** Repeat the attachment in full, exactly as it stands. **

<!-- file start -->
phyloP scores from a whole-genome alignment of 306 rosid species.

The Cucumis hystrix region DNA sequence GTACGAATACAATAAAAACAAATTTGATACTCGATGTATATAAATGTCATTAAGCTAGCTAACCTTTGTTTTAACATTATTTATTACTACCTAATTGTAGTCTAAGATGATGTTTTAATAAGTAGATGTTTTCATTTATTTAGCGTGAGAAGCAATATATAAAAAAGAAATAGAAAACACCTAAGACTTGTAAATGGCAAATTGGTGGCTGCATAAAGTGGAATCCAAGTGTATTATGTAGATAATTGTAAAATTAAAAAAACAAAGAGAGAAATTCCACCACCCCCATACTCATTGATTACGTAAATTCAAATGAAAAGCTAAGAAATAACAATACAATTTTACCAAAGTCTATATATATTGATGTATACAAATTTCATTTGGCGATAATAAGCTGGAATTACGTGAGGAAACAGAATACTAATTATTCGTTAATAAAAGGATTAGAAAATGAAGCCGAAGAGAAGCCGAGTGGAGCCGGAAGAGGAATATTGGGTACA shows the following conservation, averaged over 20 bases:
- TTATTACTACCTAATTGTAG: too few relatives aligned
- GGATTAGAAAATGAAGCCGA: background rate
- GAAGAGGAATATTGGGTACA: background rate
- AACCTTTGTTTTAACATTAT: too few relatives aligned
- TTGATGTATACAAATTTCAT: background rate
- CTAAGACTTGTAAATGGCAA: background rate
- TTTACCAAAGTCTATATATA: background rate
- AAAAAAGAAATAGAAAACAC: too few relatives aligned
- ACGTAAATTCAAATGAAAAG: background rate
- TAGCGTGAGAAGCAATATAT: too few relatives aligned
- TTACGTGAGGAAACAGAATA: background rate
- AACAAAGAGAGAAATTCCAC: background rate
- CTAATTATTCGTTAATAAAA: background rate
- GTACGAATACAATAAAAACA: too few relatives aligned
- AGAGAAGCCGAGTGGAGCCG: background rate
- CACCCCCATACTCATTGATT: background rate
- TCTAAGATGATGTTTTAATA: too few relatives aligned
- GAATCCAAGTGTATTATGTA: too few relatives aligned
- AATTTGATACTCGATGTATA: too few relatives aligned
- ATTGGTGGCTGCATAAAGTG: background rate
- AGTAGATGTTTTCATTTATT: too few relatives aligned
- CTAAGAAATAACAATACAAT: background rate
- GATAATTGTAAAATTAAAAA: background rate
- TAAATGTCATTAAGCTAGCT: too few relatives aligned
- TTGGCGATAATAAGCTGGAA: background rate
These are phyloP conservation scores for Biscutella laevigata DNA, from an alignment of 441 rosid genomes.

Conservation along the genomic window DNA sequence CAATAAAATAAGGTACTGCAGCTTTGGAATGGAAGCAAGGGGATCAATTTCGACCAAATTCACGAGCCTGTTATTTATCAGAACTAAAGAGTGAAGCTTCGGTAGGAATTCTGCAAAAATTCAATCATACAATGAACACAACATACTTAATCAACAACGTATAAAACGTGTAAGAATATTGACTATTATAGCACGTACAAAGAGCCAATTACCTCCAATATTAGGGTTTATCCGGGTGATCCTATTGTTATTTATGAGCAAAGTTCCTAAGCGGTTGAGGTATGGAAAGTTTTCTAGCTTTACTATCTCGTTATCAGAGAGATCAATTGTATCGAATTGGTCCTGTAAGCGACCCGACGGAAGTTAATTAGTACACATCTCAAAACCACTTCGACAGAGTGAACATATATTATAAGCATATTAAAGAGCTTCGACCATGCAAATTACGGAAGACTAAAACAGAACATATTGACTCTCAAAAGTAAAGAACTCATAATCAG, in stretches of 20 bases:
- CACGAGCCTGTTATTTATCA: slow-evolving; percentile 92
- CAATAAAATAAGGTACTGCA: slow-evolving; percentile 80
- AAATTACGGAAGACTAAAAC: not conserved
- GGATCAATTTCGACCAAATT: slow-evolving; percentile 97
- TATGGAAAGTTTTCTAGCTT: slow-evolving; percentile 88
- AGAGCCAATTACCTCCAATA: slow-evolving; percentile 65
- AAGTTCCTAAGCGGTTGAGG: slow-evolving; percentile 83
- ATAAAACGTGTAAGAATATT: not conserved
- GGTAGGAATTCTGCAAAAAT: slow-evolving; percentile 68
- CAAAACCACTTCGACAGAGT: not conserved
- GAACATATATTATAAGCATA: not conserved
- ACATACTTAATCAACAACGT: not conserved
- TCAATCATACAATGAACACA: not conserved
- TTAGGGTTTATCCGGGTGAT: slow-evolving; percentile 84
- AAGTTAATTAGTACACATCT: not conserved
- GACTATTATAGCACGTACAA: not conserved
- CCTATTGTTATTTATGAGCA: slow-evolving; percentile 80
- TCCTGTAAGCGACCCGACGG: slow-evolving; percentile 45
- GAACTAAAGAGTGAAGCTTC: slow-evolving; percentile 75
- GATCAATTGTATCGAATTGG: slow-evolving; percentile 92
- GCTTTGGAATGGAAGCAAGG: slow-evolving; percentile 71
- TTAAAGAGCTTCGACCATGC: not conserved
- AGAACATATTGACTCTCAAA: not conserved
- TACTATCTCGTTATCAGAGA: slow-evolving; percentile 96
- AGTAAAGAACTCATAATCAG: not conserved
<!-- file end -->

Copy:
phyloP scores from a whole-genome alignment of 306 rosid species.

The Cucumis hystrix region DNA sequence GTACGAATACAATAAAAACAAATTTGATACTCGATGTATATAAATGTCATTAAGCTAGCTAACCTTTGTTTTAACATTATTTATTACTACCTAATTGTAGTCTAAGATGATGTTTTAATAAGTAGATGTTTTCATTTATTTAGCGTGAGAAGCAATATATAAAAAAGAAATAGAAAACACCTAAGACTTGTAAATGGCAAATTGGTGGCTGCATAAAGTGGAATCCAAGTGTATTATGTAGATAATTGTAAAATTAAAAAAACAAAGAGAGAAATTCCACCACCCCCATACTCATTGATTACGTAAATTCAAATGAAAAGCTAAGAAATAACAATACAATTTTACCAAAGTCTATATATATTGATGTATACAAATTTCATTTGGCGATAATAAGCTGGAATTACGTGAGGAAACAGAATACTAATTATTCGTTAATAAAAGGATTAGAAAATGAAGCCGAAGAGAAGCCGAGTGGAGCCGGAAGAGGAATATTGGGTACA shows the following conservation, averaged over 20 bases:
- TTATTACTACCTAATTGTAG: too few relatives aligned
- GGATTAGAAAATGAAGCCGA: background rate
- GAAGAGGAATATTGGGTACA: background rate
- AACCTTTGTTTTAACATTAT: too few relatives aligned
- TTGATGTATACAAATTTCAT: background rate
- CTAAGACTTGTAAATGGCAA: background rate
- TTTACCAAAGTCTATATATA: background rate
- AAAAAAGAAATAGAAAACAC: too few relatives aligned
- ACGTAAATTCAAATGAAAAG: background rate
- TAGCGTGAGAAGCAATATAT: too few relatives aligned
- TTACGTGAGGAAACAGAATA: background rate
- AACAAAGAGAGAAATTCCAC: background rate
- CTAATTATTCGTTAATAAAA: background rate
- GTACGAATACAATAAAAACA: too few relatives aligned
- AGAGAAGCCGAGTGGAGCCG: background rate
- CACCCCCATACTCATTGATT: background rate
- TCTAAGATGATGTTTTAATA: too few relatives aligned
- GAATCCAAGTGTATTATGTA: too few relatives aligned
- AATTTGATACTCGATGTATA: too few relatives aligned
- ATTGGTGGCTGCATAAAGTG: background rate
- AGTAGATGTTTTCATTTATT: too few relatives aligned
- CTAAGAAATAACAATACAAT: background rate
- GATAATTGTAAAATTAAAAA: background rate
- TAAATGTCATTAAGCTAGCT: too few relatives aligned
- TTGGCGATAATAAGCTGGAA: background rate
These are phyloP conservation scores for Biscutella laevigata DNA, from an alignment of 441 rosid genomes.

Conservation along the genomic window DNA sequence CAATAAAATAAGGTACTGCAGCTTTGGAATGGAAGCAAGGGGATCAATTTCGACCAAATTCACGAGCCTGTTATTTATCAGAACTAAAGAGTGAAGCTTCGGTAGGAATTCTGCAAAAATTCAATCATACAATGAACACAACATACTTAATCAACAACGTATAAAACGTGTAAGAATATTGACTATTATAGCACGTACAAAGAGCCAATTACCTCCAATATTAGGGTTTATCCGGGTGATCCTATTGTTATTTATGAGCAAAGTTCCTAAGCGGTTGAGGTATGGAAAGTTTTCTAGCTTTACTATCTCGTTATCAGAGAGATCAATTGTATCGAATTGGTCCTGTAAGCGACCCGACGGAAGTTAATTAGTACACATCTCAAAACCACTTCGACAGAGTGAACATATATTATAAGCATATTAAAGAGCTTCGACCATGCAAATTACGGAAGACTAAAACAGAACATATTGACTCTCAAAAGTAAAGAACTCATAATCAG, in stretches of 20 bases:
- CACGAGCCTGTTATTTATCA: slow-evolving; percentile 92
- CAATAAAATAAGGTACTGCA: slow-evolving; percentile 80
- AAATTACGGAAGACTAAAAC: not conserved
- GGATCAATTTCGACCAAATT: slow-evolving; percentile 97
- TATGGAAAGTTTTCTAGCTT: slow-evolving; percentile 88
- AGAGCCAATTACCTCCAATA: slow-evolving; percentile 65
- AAGTTCCTAAGCGGTTGAGG: slow-evolving; percentile 83
- ATAAAACGTGTAAGAATATT: not conserved
- GGTAGGAATTCTGCAAAAAT: slow-evolving; percentile 68
- CAAAACCACTTCGACAGAGT: not conserved
- GAACATATATTATAAGCATA: not conserved
- ACATACTTAATCAACAACGT: not conserved
- TCAATCATACAATGAACACA: not conserved
- TTAGGGTTTATCCGGGTGAT: slow-evolving; percentile 84
- AAGTTAATTAGTACACATCT: not conserved
- GACTATTATAGCACGTACAA: not conserved
- CCTATTGTTATTTATGAGCA: slow-evolving; percentile 80
- TCCTGTAAGCGACCCGACGG: slow-evolving; percentile 45
- GAACTAAAGAGTGAAGCTTC: slow-evolving; percentile 75
- GATCAATTGTATCGAATTGG: slow-evolving; percentile 92
- GCTTTGGAATGGAAGCAAGG: slow-evolving; percentile 71
- TTAAAGAGCTTCGACCATGC: not conserved
- AGAACATATTGACTCTCAAA: not conserved
- TACTATCTCGTTATCAGAGA: slow-evolving; percentile 96
- AGTAAAGAACTCATAATCAG: not conserved